Tuesday, July 9, 2013

Trailer Park Tuesday: The Signature of All Things by Elizabeth Gilbert

Welcome to Trailer Park Tuesday, a showcase of new book trailers and, in a few cases, previews of book-related movies.

Elizabeth Gilbert's writing career has been defined by Eat, Pray, Love.  That memoir about Gilbert's travelogue into the Self has dominated her other books like a skyscraper, leaving the rest of them in shadow.  But let us never forget that her roots lie in fiction.  Her first book, the short story collection Pilgrims, was a finalist for the PEN/ Hemingway Award and was followed three years later by a novel, Stern Men.  And so—not to bash E, P, L by any means—it was with a relieved cheer that I watched the trailer for her next book, The Signature of All Things, a novel coming our way in October.   Spanning the 18th and 19th centuries, The Signature of All Things is a sweeping epic of the Whittaker family in Philadelphia, particularly Alma whose research into botany takes her deeper into the mysteries of evolution.  As the publisher's synopsis tells us, "Alma falls in love with a man named Ambrose Pike who makes incomparable paintings of orchids and who draws her in the exact opposite direction—into the realm of the spiritual, the divine, and the magical.  Alma is a clear-minded scientist; Ambrose a utopian artist—but what unites this unlikely couple is a desperate need to understand the workings of this world and the mechanisms behind all life."  In the trailer, Gilbert takes us on a tour of The Woodlands, an 18th-century mansion on the Schuylkill River near Philadelphia—a setting which she says provided her with the kind of inspiration to immerse herself into Alma's world.  The novel also had its start in a 1783 leatherbound edition of Captain Cook's Voyages.  "It was through my fascination with those botanical explorers and illustrators that my book was born," Gilbert confides.  Interspersed with Gilbert's talking-head shots and views of the mansion are closeups of a lush forest floor.  It's as beautifully filmed as any National Geographic documentary—fern porn, if you will.  All the while, there's this symphonic music crescendo-ing in the background, building to a fever pitch of excitement.  This is one of the most effective book trailers I've seen in a long time.  It's like a phalanx of trumpeters lining the halls of a castle, raising horns to their lips and blasting a fanfare as we walk through a set of heavy doors into the throne room.  All hail Queen Elizabeth!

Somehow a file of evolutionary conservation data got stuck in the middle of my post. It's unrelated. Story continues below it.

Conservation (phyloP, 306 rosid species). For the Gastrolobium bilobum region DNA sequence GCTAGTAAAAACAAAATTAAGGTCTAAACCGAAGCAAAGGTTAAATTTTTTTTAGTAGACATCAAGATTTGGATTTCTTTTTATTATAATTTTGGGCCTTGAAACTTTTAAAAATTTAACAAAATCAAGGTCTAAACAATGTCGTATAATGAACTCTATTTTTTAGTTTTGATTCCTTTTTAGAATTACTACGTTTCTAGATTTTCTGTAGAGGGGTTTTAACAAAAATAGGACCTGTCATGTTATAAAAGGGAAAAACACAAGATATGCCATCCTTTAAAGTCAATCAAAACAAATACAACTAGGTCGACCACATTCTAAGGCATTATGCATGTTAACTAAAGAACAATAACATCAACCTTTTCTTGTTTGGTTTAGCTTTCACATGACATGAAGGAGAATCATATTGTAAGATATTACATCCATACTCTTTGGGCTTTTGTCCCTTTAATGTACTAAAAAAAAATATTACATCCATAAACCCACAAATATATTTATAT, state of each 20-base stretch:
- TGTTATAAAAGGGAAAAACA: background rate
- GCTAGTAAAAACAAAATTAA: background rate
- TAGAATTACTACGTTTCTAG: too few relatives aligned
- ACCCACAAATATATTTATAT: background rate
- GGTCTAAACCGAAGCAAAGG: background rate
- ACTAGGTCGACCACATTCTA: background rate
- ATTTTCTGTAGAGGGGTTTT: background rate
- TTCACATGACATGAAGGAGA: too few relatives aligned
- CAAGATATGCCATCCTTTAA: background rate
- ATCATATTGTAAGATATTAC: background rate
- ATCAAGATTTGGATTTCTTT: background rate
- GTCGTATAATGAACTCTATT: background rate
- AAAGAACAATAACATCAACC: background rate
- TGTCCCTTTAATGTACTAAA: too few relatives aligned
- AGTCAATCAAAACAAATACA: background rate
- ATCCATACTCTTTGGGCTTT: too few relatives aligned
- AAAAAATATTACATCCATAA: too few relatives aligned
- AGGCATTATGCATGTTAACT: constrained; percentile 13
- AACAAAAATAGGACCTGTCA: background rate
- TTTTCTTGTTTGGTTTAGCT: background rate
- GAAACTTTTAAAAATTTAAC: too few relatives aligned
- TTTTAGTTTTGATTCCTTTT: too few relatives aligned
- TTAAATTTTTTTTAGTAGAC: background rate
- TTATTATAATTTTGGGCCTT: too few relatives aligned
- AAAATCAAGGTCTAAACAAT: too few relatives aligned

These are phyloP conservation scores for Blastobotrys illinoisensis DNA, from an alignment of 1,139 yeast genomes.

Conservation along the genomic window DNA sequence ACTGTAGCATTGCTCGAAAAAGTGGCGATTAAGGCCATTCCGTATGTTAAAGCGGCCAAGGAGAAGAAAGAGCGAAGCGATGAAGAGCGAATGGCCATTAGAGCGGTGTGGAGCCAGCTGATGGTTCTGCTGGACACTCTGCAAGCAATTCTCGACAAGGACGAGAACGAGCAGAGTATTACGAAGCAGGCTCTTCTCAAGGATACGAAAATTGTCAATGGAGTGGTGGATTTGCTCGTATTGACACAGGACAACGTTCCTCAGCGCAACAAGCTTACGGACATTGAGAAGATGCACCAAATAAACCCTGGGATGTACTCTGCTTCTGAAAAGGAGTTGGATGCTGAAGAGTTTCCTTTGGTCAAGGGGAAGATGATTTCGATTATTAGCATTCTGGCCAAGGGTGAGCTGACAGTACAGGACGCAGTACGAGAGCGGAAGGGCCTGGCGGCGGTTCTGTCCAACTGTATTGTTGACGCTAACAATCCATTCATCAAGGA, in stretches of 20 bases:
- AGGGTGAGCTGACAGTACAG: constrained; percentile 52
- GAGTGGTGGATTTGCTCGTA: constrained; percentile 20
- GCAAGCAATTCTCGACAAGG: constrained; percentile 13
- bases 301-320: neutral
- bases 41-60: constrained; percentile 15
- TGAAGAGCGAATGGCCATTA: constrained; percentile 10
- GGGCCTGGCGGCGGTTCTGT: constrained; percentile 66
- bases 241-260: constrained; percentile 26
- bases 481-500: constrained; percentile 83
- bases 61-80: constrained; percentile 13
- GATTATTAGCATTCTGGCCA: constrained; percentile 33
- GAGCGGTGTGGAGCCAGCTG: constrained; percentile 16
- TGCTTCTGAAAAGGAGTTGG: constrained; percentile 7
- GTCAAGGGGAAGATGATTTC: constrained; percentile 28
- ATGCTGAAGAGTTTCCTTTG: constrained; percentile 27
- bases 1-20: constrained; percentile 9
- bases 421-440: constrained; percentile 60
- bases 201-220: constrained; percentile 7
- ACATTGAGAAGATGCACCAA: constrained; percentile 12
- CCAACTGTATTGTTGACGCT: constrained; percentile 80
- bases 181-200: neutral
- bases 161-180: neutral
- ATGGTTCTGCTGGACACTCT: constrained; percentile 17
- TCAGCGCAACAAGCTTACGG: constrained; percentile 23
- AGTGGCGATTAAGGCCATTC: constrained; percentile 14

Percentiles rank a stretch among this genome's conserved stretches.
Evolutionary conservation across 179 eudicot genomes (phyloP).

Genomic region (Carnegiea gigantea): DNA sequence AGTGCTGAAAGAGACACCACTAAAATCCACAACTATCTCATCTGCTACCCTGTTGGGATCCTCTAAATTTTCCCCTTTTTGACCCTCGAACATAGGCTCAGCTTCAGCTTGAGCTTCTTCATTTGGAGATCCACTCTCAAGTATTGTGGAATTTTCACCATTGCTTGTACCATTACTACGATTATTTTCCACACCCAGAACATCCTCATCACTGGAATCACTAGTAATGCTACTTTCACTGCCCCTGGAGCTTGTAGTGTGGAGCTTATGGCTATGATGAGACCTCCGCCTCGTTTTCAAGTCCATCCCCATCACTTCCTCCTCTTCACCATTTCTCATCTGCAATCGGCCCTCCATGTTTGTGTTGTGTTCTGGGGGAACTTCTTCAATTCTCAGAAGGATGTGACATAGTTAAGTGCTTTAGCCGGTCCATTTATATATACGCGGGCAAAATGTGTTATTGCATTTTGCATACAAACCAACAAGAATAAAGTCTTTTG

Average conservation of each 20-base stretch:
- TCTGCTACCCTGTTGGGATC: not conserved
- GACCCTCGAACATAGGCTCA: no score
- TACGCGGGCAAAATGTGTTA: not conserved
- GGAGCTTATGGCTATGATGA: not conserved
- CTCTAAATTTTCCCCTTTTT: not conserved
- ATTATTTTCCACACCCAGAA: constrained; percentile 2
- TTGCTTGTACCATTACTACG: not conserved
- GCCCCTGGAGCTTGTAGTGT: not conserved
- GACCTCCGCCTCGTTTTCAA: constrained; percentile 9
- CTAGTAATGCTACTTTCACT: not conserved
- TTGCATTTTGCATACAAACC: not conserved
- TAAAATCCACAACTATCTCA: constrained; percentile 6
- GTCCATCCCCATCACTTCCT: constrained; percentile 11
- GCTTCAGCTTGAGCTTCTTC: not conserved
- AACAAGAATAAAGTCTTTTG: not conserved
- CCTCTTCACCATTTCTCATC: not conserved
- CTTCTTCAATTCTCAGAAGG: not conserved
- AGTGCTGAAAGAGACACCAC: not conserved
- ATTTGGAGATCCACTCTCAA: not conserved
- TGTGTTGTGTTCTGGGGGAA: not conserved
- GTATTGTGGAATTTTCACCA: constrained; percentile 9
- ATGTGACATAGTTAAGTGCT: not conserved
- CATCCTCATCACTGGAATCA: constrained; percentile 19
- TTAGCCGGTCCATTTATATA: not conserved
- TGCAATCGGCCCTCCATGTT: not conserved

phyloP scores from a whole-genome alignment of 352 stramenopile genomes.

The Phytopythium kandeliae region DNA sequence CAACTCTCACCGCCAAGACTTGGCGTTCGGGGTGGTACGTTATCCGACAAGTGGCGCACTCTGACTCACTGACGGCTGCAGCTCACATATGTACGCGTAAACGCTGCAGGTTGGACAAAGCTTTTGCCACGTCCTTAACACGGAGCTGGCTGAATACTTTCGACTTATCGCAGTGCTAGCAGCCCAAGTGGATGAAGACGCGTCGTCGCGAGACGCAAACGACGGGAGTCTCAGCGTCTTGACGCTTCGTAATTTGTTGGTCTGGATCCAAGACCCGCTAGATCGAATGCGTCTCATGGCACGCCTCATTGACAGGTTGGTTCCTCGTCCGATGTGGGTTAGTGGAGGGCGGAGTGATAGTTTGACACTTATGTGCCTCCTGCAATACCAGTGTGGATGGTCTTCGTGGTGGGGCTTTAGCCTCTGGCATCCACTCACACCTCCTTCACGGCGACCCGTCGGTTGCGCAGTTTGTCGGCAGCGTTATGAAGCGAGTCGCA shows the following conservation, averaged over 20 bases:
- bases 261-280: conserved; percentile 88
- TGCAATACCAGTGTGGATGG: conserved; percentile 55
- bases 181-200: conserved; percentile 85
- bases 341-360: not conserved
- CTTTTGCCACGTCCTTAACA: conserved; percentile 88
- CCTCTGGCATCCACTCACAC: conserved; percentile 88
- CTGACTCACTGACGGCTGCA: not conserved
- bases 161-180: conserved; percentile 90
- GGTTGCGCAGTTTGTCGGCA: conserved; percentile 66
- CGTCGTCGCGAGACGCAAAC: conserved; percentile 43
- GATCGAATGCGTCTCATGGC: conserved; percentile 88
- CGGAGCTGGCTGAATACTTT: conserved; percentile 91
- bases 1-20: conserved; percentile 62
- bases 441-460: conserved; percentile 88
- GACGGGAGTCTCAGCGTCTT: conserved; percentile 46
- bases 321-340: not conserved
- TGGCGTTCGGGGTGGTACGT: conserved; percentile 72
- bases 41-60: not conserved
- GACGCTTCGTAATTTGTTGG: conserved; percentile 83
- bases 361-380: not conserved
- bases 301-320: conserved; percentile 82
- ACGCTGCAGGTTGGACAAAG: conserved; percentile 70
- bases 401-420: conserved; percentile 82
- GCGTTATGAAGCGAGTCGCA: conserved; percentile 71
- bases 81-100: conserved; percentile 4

1 comment:

  1. An enjoyable novel about women, sexual frustration, and plants. And much more than that but those seemed to be the recurring themes. I hadn't read any fiction by Elizabeth Gilbert before but it's well-written and engaging. I particularly liked the biology and plant lore woven throughout the book and Alma's story kept pulling me along.